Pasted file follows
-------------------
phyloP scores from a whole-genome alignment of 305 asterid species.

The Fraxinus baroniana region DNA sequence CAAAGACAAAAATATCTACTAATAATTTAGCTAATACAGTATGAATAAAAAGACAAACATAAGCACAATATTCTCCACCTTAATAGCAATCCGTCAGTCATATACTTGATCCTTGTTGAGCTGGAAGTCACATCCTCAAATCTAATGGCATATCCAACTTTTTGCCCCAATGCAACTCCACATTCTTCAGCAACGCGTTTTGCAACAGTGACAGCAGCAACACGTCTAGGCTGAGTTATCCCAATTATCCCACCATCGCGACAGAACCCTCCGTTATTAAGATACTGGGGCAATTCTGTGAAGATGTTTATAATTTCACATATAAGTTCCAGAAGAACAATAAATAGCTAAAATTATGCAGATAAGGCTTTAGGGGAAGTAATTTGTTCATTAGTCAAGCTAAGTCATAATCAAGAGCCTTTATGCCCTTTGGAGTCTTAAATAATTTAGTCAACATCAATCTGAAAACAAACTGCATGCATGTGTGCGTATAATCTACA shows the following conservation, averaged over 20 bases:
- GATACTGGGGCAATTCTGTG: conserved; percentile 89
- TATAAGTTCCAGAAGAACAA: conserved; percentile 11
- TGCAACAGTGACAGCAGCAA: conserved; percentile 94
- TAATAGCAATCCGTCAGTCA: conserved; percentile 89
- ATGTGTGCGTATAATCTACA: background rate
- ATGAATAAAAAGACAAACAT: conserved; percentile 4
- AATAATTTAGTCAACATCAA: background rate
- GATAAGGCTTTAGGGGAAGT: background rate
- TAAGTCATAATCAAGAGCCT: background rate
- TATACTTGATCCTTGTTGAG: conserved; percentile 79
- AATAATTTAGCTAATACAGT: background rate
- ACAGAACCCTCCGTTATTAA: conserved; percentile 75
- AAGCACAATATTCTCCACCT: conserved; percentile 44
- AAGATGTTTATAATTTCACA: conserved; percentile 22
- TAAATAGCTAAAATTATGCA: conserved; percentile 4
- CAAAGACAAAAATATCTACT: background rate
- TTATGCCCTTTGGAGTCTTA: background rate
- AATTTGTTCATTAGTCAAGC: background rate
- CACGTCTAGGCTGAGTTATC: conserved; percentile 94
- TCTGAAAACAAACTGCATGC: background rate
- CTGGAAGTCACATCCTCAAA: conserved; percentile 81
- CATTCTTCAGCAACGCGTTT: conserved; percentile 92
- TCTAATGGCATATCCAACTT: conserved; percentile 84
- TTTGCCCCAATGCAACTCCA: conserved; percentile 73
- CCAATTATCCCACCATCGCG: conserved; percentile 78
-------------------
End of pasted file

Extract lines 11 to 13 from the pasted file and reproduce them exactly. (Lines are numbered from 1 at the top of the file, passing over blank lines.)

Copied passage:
- TAAGTCATAATCAAGAGCCT: background rate
- TATACTTGATCCTTGTTGAG: conserved; percentile 79
- AATAATTTAGCTAATACAGT: background rate